Greenwashing. An $80 trillion dollar debate.
Author: Kirsty O’Hara
Written: 20 09 2022
11 min read
‘ESG greenwashing’. We put these two words into Google’s search bar and it returned with “about 3,200,000” search results.
Obviously, we didn’t validate close to 3 million sites, however it’s clear to see this is a topic crossing many keyboards. No one wants to be hoodwinked by any misleading ‘green’ investments!
If you consider the fact that ESG (Environmental Social, and Governance) sits alongside Responsible Investing, Impact investing, Values-Based Investing, Ethical Investing and SRI (Socially Responsible Investing) - then there will likely be more than 3 million greenwashing queries in the land of google.
Before you get into a researching panic, let us share strategist Joel Makower’s insightful point:
‘If investors weren’t integrating ESG into their investment choices, then regulators and investors wouldn’t care about metrics or transparency. If there were no demand for ESG, there would be no greenwashing. Hence, a large enough segment of both individual and institutional investors - clearly not everyone, but definitely enough people - not only care about environmental impact and risk but are willing to put real money on it.’
Some people care so much about green investments actually being green, that organisations such as Mindful Money and The Responsible Investment Association of Australasia (RIAA) have been established. Their websites and certifications provide helpful guides and badges to educate consumers, and aim to provide greater transparency around the ethical composition and responsible philosophy of investments.
Their collaborative 2022 From Values to Riches study identified that 50% of investors surveyed were concerned about greenwashing; and 54% of participants were more likely to invest via an investment certified by a third party.
With a myriad of ‘environmentally friendly’ products out there – in the form of green bonds, green managed funds, sustainable equity financing, sustainability-linked bonds, carbon credits, ESG derivatives, and many more – the time to gain clarity around what defines ESG credibility is key.
Is ethical investing popular?
Reuters suggest that around $NZD1 trillion of investment funding flowed into global ESG funds in 2021, which was up 20 percent on the previous year.
Looking ahead, Bloomberg predict that total international ESG assets may exceed USD$41 trillion (NZD$65 trillion) in 2022; and by 2025 could reach $USD50 trillion ($NZD80 trillion).
Given the Financial Markets Authority (FMA) recently confirmed that 82% of New Zealanders over the age of 18 currently own some form of investment product, and the Values to Riches study discovered that 73% of investors expect their investments to be ethical or responsible, we can therefore make an educated assumption that close to 2 million kiwis may potentially be concerned about greenwashing.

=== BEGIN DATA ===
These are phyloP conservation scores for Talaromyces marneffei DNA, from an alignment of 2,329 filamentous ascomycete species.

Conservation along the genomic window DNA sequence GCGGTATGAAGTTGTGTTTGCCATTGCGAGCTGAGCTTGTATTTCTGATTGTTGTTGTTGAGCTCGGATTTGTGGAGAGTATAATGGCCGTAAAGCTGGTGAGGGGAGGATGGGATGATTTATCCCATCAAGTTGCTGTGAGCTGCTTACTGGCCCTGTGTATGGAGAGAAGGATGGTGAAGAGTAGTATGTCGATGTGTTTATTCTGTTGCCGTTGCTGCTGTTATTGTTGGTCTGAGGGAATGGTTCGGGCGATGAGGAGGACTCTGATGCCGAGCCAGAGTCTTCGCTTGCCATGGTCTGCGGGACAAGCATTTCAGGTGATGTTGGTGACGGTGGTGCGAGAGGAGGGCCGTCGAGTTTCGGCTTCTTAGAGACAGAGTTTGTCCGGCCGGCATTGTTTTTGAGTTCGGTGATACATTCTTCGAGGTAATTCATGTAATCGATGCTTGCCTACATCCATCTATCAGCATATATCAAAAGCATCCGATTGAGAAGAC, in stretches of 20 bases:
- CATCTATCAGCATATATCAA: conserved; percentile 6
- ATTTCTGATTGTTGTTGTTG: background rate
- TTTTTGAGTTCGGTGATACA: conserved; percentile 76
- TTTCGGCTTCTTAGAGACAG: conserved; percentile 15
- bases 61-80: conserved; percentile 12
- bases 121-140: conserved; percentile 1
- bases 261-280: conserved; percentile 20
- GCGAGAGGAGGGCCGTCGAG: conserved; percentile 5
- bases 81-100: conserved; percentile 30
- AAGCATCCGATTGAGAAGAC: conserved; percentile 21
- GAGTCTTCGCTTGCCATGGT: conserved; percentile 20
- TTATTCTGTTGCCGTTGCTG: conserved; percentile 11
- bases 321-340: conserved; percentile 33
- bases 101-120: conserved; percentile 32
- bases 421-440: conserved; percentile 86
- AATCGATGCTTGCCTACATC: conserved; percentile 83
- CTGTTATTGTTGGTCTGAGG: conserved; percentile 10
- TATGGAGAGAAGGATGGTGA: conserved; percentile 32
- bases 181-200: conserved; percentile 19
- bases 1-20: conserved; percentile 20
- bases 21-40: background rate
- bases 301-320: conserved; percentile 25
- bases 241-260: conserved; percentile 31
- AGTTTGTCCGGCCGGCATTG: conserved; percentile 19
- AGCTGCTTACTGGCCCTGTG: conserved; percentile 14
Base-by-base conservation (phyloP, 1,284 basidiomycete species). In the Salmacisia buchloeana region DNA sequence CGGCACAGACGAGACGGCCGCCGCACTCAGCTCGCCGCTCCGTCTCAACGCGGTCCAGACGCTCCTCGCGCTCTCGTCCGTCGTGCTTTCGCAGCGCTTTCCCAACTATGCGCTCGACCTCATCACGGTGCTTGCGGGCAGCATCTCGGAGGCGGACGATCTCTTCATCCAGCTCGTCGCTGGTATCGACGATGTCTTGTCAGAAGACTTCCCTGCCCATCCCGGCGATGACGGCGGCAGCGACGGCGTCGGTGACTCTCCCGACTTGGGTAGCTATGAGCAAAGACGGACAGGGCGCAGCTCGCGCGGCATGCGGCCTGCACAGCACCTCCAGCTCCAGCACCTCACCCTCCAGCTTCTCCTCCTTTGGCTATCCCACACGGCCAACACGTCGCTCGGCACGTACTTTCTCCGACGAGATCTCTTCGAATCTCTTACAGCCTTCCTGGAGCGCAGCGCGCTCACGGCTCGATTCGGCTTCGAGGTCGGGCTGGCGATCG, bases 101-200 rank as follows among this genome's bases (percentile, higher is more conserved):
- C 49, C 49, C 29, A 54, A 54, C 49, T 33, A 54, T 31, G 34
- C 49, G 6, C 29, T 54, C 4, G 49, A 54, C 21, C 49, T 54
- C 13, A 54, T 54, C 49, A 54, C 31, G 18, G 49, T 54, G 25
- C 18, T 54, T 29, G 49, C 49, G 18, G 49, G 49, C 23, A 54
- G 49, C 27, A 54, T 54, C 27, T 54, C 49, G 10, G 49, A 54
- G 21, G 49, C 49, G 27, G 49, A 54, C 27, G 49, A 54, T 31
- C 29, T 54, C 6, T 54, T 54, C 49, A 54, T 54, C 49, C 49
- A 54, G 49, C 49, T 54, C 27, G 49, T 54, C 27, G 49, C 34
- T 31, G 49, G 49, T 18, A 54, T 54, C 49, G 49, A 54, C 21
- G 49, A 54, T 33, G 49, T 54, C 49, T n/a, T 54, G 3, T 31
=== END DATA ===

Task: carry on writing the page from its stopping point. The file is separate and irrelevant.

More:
With this level of interest, and dollars being pumped into investment products, it’s no surprise that the New Zealand Financial Markets Authority (FMA) did a report on the issue at the end of July. They looked for evidence, to see if investment offerings which claimed to be ethical could be substantiated, and found there was not enough evidence to back up the ethical statements in most cases.
The FMA are taking the line that “Providers must clearly explain and substantiate how [these products] are ethical,” and have flagged greenwashing as an area of interest - with further FMA reports in the pipeline.
When thinking about ESG, the FMA share the following list of areas as a starting point, and highlight that ESG concerns are often interrelated and can exist across all three categories:
Source: Click here to visit the FMA website.
When did greenwashing begin?
Greenwashing was originally coined as a term back in 1986, by environmentalist Jay Westerveld. Jay wrote an essay claiming that hotels were falsely promoting environmental strategies, when they were in fact adopting cost saving measures such as encouraging guests to reuse towels (and therefore reducing service requirements).
The ‘greenwashing’ term is now used widely to acknowledge any organisation that is claiming to adopt environmental initiatives, when they are in fact motivated by a different metric. If an organisation is falsely promoting their environmental efforts, spending resources to appear more green, rather than engaging in sound environmental practices - then this deceptive information is considered greenwashing.
Barry Coates of Mindful Money states ““Greenwashing is basically where fund providers or companies are pretending to be more ethical than they actually are. Greenwashing is a form of exaggeration, it's a form of misleading advertising, it's a form of misrepresentation.”
Is there ESG greenwashing in New Zealand?
When it comes to new funds entering the market, we couldn’t help but note that more than half of the new managed funds launched in New Zealand in 2021/22 literally sport the word ‘sustainable’ in their title. This is likely prompted by consumer demand, with 73% of investors expecting their general investments to be invested ethically (according to the Mindful Money and RIAA From Values to Riches study). With climate driven investor sentiment on the rise, it is no surprise that fund managers are pivoting to provide investment products that appeal to ethical trends.
Coates confirms that ‘Greenwashing is not just an ‘elsewhere problem’ and champions the need for more regulation requiring investment providers evidence their ESG claims.